ak

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Antillean Creole[edit]

Etymology[edit]

Its usage as meaning "with" and "and" is modelled after usage of similar terms in substrate languages.[1] Its phonological form might be from French avec (with) or Wolof ak or both.

Conjunction[edit]

ak

  1. and (for connecting two noun phrases)

Preposition[edit]

ak

  1. with

Gagauz[edit]

Etymology[edit]

From Old Turkic ak (“white”), from Proto-Turkic *āk, *Āk (white).

Adjective[edit]

ak (comparative daha ak, superlative en ak)

  1. white

Gothic[edit]

Romanization[edit]

ak

  1. Romanization of 𐌰𐌺

Haitian Creole[edit]

Etymology[edit]

Its usage as meaning "with" and "and" is modelled after usage of similar terms in substrate languages.[2] Its phonological form might be from French avec (with) or Wolof ak or both.

Conjunction[edit]

ak

  1. and (for connecting two noun phrases)

Preposition[edit]

ak

  1. with

Latvian[edit]

Etymology[edit]

A borrowing from German ach (oh). In 16th- and 17h-century literature, o or oh was often used in this sense. In a text from 1638, German ach is translated as ok, which points to a borrowing from Russian ох (ox). The from ak, from German, was introduced in the 17th-18th century.[1]

Pronunciation[edit]

(file)

Interjection[edit]

ak

  1. used to indicate various feelings: joy, excitement, fear, distress; oh! ah!
    ak, cik lieliski!oh! how great!
    ak, kāda laime!oh, such happiness!
    ak, kas par prieku!oh, what joy!
    ak, kā patīk!oh, how pleasant!
    ak, briesmas!oh! danger!
    ak, brīvība! tā ir vitamīns, kas dzelzij un akmenim cauri ēdasah! freedom! that is a vitamin that eats through stone and iron
    vai tu viņus atradi? ak, mani bērni, mani bērniņi! — have you found them? oh, my children, my (poor) little children!
    “matemātika”, zēns bubina un izņem grāmatu... ak vai, ak vai, un visi citi jau guļ! — “mathematics,” the boy whispered and took the book... oh, oh (= poor me!), and all others are already sleeping (but I must study)!
  2. used to express certain mental statese.g., surprise, disappointment, disapproval — in an emotional but also intelligent, perceptive way; ah! oh!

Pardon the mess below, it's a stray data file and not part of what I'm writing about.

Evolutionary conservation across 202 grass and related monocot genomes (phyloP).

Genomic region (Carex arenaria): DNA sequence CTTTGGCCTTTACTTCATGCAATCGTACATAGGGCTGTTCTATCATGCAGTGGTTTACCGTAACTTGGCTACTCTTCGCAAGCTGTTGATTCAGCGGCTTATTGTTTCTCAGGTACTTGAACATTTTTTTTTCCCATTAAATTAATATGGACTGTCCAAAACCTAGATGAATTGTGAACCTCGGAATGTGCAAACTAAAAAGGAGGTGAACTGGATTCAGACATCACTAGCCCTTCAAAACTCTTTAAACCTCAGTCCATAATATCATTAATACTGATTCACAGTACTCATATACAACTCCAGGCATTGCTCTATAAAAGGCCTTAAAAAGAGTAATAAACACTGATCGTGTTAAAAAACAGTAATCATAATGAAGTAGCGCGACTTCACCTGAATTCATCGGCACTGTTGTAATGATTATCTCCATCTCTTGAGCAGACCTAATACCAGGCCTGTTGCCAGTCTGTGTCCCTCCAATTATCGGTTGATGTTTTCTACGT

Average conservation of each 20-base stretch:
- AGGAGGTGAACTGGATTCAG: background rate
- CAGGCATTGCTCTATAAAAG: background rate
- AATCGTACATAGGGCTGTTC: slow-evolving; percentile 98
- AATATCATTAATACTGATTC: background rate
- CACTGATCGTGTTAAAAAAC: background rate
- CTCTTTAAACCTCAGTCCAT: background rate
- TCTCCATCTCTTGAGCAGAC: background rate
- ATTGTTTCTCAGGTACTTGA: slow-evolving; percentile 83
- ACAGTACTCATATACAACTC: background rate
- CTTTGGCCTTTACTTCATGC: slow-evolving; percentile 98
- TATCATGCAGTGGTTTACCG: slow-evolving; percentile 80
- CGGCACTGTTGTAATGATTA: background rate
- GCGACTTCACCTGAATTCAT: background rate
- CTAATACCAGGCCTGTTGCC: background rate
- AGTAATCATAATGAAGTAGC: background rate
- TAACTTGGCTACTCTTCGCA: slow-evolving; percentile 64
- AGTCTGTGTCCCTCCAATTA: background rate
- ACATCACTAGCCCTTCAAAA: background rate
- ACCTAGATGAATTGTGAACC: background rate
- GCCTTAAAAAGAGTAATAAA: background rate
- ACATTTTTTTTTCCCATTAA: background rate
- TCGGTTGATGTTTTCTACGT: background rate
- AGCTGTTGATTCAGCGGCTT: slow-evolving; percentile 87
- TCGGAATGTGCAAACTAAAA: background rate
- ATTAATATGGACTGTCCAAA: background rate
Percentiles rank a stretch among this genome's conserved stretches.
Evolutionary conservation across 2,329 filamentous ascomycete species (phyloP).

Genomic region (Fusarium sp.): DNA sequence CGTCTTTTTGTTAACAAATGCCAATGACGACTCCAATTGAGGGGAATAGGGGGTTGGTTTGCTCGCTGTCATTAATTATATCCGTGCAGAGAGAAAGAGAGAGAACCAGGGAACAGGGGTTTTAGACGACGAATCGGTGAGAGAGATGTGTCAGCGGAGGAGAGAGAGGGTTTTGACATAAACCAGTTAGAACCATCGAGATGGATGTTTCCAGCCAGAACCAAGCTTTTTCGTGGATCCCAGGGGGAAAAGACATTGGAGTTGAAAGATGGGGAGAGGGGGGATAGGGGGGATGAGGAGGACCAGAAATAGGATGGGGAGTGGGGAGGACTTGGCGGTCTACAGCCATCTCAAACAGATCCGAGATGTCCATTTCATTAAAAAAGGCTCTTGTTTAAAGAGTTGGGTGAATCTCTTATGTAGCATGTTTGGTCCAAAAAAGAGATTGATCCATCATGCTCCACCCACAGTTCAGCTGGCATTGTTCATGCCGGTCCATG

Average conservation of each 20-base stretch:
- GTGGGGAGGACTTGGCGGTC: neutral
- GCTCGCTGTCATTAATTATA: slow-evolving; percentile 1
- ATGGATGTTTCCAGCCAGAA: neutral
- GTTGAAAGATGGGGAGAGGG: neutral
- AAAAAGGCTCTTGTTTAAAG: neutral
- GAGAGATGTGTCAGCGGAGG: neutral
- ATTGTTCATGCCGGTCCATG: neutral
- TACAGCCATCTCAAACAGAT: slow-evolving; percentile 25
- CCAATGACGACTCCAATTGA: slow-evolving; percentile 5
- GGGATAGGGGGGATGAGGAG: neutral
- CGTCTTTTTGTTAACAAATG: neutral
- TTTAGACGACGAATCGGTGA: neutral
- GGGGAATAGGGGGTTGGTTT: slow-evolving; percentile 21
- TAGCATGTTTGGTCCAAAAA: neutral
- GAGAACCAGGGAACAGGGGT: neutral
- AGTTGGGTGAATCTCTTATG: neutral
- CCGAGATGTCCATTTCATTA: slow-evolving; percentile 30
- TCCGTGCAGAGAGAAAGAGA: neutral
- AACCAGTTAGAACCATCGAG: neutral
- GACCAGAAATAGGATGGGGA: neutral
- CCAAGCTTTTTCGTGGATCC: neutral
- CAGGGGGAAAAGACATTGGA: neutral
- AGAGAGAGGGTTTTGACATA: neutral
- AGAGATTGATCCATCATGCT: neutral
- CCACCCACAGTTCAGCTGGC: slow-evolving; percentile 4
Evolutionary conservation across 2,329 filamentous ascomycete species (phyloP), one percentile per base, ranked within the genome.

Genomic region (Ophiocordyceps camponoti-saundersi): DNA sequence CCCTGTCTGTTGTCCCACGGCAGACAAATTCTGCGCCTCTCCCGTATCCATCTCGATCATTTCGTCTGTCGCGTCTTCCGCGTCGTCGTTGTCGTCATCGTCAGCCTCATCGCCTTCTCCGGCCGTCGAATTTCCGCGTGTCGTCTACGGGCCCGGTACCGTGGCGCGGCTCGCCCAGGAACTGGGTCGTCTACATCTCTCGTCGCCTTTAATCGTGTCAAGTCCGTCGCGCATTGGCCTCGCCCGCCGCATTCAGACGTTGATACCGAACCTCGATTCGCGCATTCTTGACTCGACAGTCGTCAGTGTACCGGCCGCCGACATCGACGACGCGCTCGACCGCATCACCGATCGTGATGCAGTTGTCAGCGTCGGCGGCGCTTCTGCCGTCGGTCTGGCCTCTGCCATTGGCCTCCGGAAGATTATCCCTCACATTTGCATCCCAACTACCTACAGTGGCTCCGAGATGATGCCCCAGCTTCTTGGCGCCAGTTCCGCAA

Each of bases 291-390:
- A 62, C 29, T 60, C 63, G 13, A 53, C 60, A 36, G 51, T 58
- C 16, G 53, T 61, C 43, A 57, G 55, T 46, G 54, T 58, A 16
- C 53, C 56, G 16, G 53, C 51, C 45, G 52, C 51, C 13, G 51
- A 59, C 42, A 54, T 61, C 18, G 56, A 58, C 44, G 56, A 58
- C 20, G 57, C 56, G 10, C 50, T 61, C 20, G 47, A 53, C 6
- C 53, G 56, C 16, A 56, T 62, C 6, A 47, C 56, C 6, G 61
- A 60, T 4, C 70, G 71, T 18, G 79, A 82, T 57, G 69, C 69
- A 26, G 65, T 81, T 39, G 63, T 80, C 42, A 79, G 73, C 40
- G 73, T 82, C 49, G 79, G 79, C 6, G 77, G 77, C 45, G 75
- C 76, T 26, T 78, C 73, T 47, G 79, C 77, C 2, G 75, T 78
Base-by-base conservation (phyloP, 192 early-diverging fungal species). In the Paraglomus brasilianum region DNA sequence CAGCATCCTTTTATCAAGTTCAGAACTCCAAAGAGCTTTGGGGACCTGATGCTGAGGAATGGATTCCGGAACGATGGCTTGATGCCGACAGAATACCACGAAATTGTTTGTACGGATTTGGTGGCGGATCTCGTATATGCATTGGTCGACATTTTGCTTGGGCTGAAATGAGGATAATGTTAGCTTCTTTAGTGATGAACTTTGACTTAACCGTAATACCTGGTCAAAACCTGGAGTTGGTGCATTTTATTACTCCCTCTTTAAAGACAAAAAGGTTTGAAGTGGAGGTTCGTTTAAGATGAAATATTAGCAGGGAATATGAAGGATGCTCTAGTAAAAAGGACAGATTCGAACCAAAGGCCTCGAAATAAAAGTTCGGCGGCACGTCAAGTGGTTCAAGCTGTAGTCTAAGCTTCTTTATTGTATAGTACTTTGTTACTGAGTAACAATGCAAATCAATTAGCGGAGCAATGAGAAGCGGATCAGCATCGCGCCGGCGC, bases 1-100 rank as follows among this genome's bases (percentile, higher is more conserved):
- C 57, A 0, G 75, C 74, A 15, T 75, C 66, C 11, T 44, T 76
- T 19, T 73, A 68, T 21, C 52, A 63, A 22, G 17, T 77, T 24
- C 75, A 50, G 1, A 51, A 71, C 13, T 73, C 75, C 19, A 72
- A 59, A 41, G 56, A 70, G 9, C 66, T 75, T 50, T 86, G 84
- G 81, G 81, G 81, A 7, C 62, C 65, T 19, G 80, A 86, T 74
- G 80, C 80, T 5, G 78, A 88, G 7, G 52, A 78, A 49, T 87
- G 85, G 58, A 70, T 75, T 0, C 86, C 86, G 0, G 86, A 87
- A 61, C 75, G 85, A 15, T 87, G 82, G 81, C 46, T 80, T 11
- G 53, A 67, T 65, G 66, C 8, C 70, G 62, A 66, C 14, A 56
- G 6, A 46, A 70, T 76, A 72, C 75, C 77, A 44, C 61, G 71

ak, ko es redzu!ah! what do I see (here)!
    ak, kas par godu!ah! what an honor!
    ak, kā jāstrādā!oh! what should be done?
    ak, kaut es dabūtu!ah! if only I could get (that)!
    ak, tas tikai sīkums!oh, that's just a trifle
    ak, vasara, vasara, kā tu vari mulsināt jaunu meiču sirdis!ah! summer, summer, how you can confuse young girls' hearts!
  3. (often in combination with the pronoun tu (you)) used to reinforce an interjection by either literally or metaphorically attributing some characteristic to the hearer; (ah,) you ... ! you ... ! oh ...!
    ak (tu) neprāts!ah, you crazy one!
    ak tu palaidnis tāds! — (ah,) you rascal!
    ak (tu) kungs!oh Lord!
    ak (tu) dievs!oh God!
    ak (tu) velns!oh devil!
    ak (tu) ļauna pasaule!oh evil world!
    nē, nē, māt, pavasarī gan grūti mirt; visas puķītes zied, putniņi dzied, ak tu jaukā pasaulīte! — no, no, mother, it is difficult to die in spring; all the little flowers are blooming, the birds are singing, oh (you) lovely world!
    ak tu mūžs, kas te to zvēru!” māte iesaucās, redzot pēdas sniegā — “ah life, what wild beast is that!” the mother exclaimed, seeing tracks in the snow

Particle[edit]

ak

  1. used to give an interjectional flavor to an utterance, especially when expressing surprise; oh!
    ak tu tas esi!oh! that's you!
    ak tad tā!oh, it's like that, then!
    ak paspēji gan!oh, you did it!
    ak tāds tu esi!oh, that's what you're like!
    ak jā! ak nē! ak tā!oh, yes! oh, no! oh!... (expressions used when suddenly remembering something)
    ak jā, gandrīz būtu piemirsis: labasdienas, māt, no Līzesoh yes, I had almost forgotten: greetings, mother, from Līze
    ak tad tur tā vaina!” Ozols beidzot saprata — “ooh, there then is the blame (= problem)!” Ozols finally understood

References[edit]

  1. ^ “ak” in Konstantīns Karulis (1992, 2001), Latviešu Etimoloģijas Vārdnīca, in 2 vols, Rīga: AVOTS, ISBN: 9984-700-12-7

Old Saxon[edit]

Etymology[edit]

From Proto-Germanic *ak. Cognate with Old English ac, Gothic 𐌰𐌺 (ak), Old High German oh.

Conjunction[edit]

ak

  1. but

Pumpokol[edit]

Etymology[edit]

From Proto-Yeniseian *ʔaq-ɔt- ("to sleep").

Verb[edit]

ak

  1. to lie down

Related terms[edit]


Slovak[edit]

Conjunction[edit]

ak

  1. if

Swedish[edit]

Alternative forms[edit]

Abbreviation [please replace this header][edit]

ak

  1. short for akademisk kvart

Tocharian A[edit]

Etymology[edit]

From Proto-Tocharian *ëk, from Late Proto-Indo-European *okʷs, from Proto-Indo-European *h₃okʷ-, *h₃ekʷ- (eye; to see). Compare Tocharian B ek.

Noun[edit]

ak

  1. eye

Related terms[edit]


Turkish[edit]

Etymology[edit]

From Old Turkic ak (“white”), from Proto-Turkic *āk, *Āk (white).

Adjective[edit]

ak (comparative daha ak, superlative en ak)

  1. white
  2. (figuratively) clean
  3. (figuratively) honest
  4. (figuratively) comfortable

Synonyms[edit]

Antonyms[edit]

See also[edit]

Noun[edit]

ak (definite accusative akı, plural aklar)

  1. white

Synonyms[edit]

Antonyms[edit]

Declension[edit]

Verb[edit]

ak

  1. Second-person imperative of akmak.

Antonyms[edit]


Turkmen[edit]

Etymology[edit]

From Old Turkic ak (“white”), from Proto-Turkic *āk, *Āk (white).

Pronunciation[edit]

Adjective[edit]

ak

  1. white